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New Funds Announced for Delaware River Restoration

800 437 Stroud Water Research Center
Map of the Delaware River Watershed Initiative targeted subwatersheds

The Delaware River Watershed Initiative targets eight carefully selected subwatersheds, or clusters, that make up 25 percent of the Delaware River basin and are of critical ecological value.

The National Fish and Wildlife Foundation (NFWF) has announced the 2019 federal grants and private matching awards for conservation projects throughout the Delaware River Watershed, including more than $1.9 million awarded to Stroud™ Water Research Center for watershed restoration projects.

Created by Congress in 1984, NFWF protects and restores our nation’s fish and wildlife and their habitats by directing public conservation dollars to the most pressing environmental needs and matching those investments with private funds.

Reducing Threats to Water Quality

The Stroud Center and more than 50 other leading nonprofits are working together through the Delaware River Watershed Initiative (DRWI) to reduce threats to water quality for the 15 million people — more than 5 percent of the U.S. population — who get their drinking water from the Delaware River basin.

The DRWI targets eight carefully selected subwatersheds, or clusters, that make up 25 percent of the Delaware River basin and are of critical ecological value. A science-informed evaluation under DRWI showed that while these clusters face significant threats to water quality, the opportunity for successful intervention is significant at these locations.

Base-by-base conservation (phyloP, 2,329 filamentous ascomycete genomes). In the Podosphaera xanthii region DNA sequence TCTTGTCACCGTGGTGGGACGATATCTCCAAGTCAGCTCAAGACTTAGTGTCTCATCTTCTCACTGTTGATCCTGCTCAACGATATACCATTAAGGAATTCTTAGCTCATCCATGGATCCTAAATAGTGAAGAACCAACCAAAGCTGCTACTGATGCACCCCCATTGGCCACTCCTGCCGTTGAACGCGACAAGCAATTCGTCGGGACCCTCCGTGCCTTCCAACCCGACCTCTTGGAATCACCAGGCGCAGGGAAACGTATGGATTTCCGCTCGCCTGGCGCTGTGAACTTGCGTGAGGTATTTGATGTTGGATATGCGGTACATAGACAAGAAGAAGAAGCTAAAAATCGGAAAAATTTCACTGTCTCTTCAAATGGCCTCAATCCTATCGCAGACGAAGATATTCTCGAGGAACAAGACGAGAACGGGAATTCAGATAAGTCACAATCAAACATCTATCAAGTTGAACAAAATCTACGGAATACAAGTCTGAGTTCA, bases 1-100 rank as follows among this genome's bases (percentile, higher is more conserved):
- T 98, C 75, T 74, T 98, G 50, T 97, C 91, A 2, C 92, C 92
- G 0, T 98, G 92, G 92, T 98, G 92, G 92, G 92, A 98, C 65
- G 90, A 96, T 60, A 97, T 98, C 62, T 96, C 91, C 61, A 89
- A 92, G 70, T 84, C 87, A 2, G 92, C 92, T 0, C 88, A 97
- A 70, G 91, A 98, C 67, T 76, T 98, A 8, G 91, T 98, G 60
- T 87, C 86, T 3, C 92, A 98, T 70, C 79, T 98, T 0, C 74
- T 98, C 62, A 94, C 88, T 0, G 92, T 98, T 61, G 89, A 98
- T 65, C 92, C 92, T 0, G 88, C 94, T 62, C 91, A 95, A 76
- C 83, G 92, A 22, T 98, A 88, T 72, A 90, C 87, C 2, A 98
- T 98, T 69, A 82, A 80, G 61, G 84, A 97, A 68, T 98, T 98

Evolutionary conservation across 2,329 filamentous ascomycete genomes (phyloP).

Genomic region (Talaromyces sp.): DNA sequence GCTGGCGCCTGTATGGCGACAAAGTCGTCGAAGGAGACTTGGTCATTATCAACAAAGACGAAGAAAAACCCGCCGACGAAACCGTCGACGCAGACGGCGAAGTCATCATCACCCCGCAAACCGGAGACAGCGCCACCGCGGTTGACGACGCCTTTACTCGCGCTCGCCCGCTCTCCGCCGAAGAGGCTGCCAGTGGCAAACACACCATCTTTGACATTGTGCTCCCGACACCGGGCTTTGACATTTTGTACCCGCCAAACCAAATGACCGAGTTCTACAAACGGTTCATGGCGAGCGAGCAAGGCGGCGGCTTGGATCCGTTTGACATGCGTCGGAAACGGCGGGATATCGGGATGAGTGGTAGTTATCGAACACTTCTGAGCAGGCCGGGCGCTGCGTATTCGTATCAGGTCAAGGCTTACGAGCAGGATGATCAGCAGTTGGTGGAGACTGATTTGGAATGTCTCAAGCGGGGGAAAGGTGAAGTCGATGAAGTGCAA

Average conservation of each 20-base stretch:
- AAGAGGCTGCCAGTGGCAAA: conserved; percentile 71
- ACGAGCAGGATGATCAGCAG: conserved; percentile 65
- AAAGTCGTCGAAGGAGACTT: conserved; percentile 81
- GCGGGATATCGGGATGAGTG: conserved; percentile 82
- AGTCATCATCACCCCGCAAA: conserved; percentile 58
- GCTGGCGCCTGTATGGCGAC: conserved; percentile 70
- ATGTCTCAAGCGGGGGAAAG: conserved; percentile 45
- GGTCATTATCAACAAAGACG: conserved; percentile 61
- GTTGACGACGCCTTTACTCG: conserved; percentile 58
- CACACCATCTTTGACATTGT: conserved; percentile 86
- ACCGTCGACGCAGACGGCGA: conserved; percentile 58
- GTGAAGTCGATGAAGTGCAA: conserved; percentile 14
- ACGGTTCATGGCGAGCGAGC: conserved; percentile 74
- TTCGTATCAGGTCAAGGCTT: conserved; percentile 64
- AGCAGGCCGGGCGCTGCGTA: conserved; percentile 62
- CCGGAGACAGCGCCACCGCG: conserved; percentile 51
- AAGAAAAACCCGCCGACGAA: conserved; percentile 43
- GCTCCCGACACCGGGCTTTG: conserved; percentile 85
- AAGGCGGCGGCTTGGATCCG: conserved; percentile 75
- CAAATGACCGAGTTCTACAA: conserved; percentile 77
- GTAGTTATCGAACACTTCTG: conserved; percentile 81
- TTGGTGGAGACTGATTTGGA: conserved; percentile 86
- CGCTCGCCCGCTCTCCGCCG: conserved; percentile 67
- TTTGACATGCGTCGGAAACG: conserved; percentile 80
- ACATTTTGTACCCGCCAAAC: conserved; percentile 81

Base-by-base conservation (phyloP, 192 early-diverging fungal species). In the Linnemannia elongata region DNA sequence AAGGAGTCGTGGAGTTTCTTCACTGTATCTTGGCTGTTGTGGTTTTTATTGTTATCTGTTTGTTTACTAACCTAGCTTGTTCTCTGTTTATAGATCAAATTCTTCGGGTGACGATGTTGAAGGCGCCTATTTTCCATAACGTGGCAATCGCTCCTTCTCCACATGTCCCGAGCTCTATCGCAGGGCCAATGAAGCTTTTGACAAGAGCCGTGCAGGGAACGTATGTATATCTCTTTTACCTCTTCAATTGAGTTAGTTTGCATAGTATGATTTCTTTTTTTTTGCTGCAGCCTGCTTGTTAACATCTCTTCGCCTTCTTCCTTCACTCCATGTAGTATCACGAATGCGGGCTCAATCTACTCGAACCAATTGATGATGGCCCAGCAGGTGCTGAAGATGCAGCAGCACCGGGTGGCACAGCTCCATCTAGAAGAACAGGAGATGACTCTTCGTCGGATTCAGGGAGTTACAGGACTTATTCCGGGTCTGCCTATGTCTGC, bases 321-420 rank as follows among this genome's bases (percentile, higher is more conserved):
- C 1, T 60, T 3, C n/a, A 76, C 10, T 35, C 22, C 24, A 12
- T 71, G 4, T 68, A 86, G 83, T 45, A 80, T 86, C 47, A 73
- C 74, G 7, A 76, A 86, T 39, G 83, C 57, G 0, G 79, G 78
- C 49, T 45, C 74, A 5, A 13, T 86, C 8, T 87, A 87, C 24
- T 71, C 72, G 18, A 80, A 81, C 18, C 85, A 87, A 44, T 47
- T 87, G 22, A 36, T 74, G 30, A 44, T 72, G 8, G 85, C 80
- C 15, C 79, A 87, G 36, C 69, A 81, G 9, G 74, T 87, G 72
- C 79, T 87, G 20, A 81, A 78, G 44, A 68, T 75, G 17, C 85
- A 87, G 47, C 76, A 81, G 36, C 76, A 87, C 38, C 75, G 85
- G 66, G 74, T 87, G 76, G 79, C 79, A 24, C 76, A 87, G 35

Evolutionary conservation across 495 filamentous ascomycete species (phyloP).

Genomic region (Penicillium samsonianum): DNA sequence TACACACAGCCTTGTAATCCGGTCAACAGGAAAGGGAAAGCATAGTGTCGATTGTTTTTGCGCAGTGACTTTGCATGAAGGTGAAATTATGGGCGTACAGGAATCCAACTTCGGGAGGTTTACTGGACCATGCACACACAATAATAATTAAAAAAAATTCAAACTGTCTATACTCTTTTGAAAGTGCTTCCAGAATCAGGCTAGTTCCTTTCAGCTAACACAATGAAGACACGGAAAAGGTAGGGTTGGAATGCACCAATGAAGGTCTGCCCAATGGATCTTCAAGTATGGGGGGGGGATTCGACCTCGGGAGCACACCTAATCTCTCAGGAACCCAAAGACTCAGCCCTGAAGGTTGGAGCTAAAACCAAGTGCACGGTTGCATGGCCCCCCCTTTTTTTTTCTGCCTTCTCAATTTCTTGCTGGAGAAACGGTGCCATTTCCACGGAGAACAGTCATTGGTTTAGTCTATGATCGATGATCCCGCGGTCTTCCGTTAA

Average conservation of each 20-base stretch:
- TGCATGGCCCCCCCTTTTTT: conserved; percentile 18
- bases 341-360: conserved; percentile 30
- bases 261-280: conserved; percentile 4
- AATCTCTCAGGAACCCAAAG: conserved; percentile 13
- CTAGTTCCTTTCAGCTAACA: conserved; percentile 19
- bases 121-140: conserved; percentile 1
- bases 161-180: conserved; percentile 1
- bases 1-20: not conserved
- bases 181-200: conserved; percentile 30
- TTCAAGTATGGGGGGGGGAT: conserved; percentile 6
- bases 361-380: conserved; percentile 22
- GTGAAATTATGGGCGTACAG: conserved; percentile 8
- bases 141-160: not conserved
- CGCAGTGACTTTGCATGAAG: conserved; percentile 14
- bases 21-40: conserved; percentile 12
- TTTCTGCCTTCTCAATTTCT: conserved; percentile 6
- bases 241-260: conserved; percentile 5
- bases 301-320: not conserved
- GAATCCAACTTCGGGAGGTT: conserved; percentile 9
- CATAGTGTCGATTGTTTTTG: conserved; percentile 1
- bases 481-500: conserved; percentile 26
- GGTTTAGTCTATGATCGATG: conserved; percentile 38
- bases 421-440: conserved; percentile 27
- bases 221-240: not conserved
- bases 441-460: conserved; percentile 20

Implementing Forested Buffers and Soil Health Practices

The newly announced funds will allow the Stroud Center to build upon previous DRWI work with the following watershed restoration projects:

  • Install more than 90 structural agricultural best management practices on more than nine farms in the Middle Schuylkill focus areas of the Delaware River Watershed Initiative cluster. Project will install 35 acres of forested buffers, pilot a cost-share program for soil health transition to enable producers to try new or improved cover crops and no-till acres, and leverage funding for outreach and technical assistance.
  • Implement agricultural best management practices and install at least 30 acres of forested buffers with nine landowners in the Brandywine-Christina focus areas of the Delaware River Watershed Initiative cluster. Project will pilot a cost-share program for soil health to enable producers to implement cover crop and no-till practices and work with over eight farms, totaling 400 acres, to support producer success.

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